“Are these all real people?” Geoff asked suspiciously as he arrived for his shift at 11.30 on Saturday morning. So far its been mainly friends and family coming to Lantana but on Saturday morning the café was nearly full of people that none of us knew. It was brilliant - especially considering that we were worried that Saturdays would be quiet without all the office workers around.

The locals came to try us out and, at the risk of this blog becoming a shameless PR tool, the feedback was incredibly positive. “Best breakfast I’ve ever eaten by a country mile”, was one customer’s verdict and the plates I took down to the kitchen were virtually licked clean.

I didn’t want scare off the customers by photographing them so I took some of the food on our counter instead.



OK there were still a few family members lurking around.

The word is also starting to spread about our coffee which might have something to do with the fact that Lantana has become the latest hangout for the coffee super couple

Thursday, 2 October 2008

Here's looking up your address

Sorry, it may help people to come and try Lantana if I tell you where it is.

13 Charlotte Place, W1T1SN

Wednesday, 1 October 2008

The full menu

Breakfast 8-12 (All day Saturday)

Toasted muesli w banana, yoghurt and honey 4.5

Bircher muesli w apple and berries 4.5

Poached fruit w greek yoghurt + pistachios 4

Fresh fruit salad w mint and sweet ginger dressing 4.5

Toasted banana bread w date and pecan butter 4

Sourdough toast w vegemite or jam 2.5

Lantana baked beans w crumbled feta, sautéed spinach and sausages on sourdough toast 8.5

Field mushrooms sauteed w parsley and garlic served with
grated parmesan on sour dough toast 7.6

Pancakes w greek yoghurt and baked fruit 7

Poached eggs on toast 5

Scrambled eggs w smoked salmon on brioche w
fresh tomato salad 8

Corn fritters w crispy bacon, rocket, oven roasted tomatoes and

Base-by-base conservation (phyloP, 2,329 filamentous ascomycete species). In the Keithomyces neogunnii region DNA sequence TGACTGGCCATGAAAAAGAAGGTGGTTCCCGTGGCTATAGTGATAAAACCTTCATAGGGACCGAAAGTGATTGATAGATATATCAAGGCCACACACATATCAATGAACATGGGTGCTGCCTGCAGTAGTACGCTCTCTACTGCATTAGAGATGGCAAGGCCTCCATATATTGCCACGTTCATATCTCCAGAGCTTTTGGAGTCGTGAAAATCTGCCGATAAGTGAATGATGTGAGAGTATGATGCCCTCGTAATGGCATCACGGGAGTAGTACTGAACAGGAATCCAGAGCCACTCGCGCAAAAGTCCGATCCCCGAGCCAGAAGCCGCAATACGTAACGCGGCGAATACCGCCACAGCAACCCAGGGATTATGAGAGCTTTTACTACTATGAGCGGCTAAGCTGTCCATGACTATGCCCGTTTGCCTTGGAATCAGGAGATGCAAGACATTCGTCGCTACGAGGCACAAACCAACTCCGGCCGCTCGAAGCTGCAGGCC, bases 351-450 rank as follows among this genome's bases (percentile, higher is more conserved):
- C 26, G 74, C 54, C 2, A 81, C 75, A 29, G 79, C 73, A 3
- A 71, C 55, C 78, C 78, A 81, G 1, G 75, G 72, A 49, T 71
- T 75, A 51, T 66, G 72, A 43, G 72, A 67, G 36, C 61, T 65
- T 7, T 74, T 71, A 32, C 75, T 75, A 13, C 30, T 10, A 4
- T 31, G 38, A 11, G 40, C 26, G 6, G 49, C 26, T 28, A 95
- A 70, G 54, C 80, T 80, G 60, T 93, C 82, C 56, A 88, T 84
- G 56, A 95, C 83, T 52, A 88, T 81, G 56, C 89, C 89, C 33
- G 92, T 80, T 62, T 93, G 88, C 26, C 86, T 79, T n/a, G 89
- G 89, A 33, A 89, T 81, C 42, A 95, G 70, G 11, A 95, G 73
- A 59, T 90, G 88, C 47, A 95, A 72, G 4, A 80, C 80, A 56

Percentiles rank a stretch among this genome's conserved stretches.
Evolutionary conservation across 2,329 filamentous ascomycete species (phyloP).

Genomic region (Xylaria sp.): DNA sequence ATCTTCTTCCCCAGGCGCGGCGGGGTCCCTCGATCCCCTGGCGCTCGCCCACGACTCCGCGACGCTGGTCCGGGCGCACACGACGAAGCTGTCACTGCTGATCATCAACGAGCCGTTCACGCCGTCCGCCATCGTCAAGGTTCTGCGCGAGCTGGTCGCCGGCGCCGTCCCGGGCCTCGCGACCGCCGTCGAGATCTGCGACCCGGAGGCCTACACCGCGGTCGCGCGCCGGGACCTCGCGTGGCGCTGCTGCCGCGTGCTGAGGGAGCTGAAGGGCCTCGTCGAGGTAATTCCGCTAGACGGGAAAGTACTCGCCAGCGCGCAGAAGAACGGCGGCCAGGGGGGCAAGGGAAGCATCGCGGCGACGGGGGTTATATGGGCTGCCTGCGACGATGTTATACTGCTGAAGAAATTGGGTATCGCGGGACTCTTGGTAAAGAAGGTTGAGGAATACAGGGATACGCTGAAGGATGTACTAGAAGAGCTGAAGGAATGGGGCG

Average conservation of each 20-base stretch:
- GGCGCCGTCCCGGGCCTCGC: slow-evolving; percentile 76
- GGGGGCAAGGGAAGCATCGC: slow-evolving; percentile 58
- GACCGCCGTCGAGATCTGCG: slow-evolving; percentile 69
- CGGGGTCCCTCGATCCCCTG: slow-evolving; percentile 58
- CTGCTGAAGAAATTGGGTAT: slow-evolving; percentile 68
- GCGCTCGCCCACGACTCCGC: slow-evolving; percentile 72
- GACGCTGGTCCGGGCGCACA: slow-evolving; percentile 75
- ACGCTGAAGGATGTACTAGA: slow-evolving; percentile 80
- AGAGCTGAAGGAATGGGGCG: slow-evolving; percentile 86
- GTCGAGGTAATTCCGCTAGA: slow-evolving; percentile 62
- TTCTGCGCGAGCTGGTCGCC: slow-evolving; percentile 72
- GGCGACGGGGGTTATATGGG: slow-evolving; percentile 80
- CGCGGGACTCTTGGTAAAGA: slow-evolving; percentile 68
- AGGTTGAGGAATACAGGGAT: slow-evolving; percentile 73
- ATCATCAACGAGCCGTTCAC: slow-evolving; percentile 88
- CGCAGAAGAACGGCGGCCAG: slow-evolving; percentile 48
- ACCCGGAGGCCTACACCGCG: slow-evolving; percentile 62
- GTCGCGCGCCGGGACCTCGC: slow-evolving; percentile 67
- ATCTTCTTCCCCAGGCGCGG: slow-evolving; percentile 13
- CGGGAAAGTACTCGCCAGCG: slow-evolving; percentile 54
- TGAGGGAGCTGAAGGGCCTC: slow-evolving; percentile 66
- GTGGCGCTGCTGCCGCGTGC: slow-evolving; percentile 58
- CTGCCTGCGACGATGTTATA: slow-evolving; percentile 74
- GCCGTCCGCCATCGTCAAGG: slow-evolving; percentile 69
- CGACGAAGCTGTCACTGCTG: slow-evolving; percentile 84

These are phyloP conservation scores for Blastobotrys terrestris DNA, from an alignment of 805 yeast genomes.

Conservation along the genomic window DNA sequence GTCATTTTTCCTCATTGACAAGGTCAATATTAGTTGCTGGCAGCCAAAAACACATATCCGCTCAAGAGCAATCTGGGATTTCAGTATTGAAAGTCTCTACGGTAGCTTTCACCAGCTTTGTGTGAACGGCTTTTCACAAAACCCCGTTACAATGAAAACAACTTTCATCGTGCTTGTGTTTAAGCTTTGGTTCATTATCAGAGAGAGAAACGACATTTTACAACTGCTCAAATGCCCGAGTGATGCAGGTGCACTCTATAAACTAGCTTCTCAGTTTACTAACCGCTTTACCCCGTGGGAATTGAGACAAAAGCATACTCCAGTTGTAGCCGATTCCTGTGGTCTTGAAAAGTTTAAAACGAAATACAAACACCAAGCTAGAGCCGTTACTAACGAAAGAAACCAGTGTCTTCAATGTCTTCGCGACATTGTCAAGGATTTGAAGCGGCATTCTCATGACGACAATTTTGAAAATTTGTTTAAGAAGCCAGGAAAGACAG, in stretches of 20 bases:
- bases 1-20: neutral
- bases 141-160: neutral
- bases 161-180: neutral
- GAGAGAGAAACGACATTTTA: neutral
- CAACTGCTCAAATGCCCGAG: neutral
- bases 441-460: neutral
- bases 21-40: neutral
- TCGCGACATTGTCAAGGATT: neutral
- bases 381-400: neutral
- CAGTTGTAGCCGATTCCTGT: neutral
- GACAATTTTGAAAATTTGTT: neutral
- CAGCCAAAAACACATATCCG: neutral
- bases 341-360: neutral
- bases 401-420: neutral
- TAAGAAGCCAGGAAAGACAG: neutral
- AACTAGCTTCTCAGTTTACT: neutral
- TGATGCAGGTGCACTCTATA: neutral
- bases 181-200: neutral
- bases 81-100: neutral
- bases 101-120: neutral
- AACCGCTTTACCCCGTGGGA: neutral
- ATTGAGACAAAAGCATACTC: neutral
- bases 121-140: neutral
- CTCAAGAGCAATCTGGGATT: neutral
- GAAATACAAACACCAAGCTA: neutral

lime aioli 8

Baked eggs w buttered baby spinach and mushrooms served w tomato and red pepper chutney toasted sourdough 8

Bacon 2.4
Lantana baked beans 2
Slow roast tomatoes 2
HG Walter’s sausages 3
Sautéed spinach 2
Mushrooms 2

Lunch from 12pm

Open sandwich w bacon, rocket, sliced tomato, & fried egg w aioli 6.5

Corn fritters w layers of crisp bacon, rocket, oven roasted tomatoes, drizzled w roast garlic & lime aioli 8.5

Tart of the day served w choice of two salads from the counter 8

Salad plate of your choice of three from the counter 7.8

Steak sandwich w rocket, fresh tomato, caramelised onion relish and horseradish crème friache 8.5

Moroccan lamb skewers w flat bread and mint yoghurt served w bulgur, walnut, celery and pomegranate salad 8.7

Lemon & coriander infused chicken skewers served w served with salad from the salad bar and tomato and red pepper chutney 8.7

Sharing plate w bruschetta, olives, dips and prosciutto (for 2) 10

To Drink


Fresh orange juice
Virgin mary
Belu Still (750ml)
Belu Sparkling (750ml)
San Peligrino Limonato, Orangina
Bundaberg ginger beer

Bloody Mary
Di Valdo bbiadene Proseco

St Roch grenache blanc
Bird in Hand sauvignon blanc
Camplazens rose
St Roch merlot
Bird in Hand shiraz

Coopers pale ale
Coopers sparkling ale

Coffee (extra shot 30p, Soy milk 50p)
Long black
Hot Chocolate
Pot of Tea: English breakfast/Earl grey/Rooibos/Chai/Peppermint/Green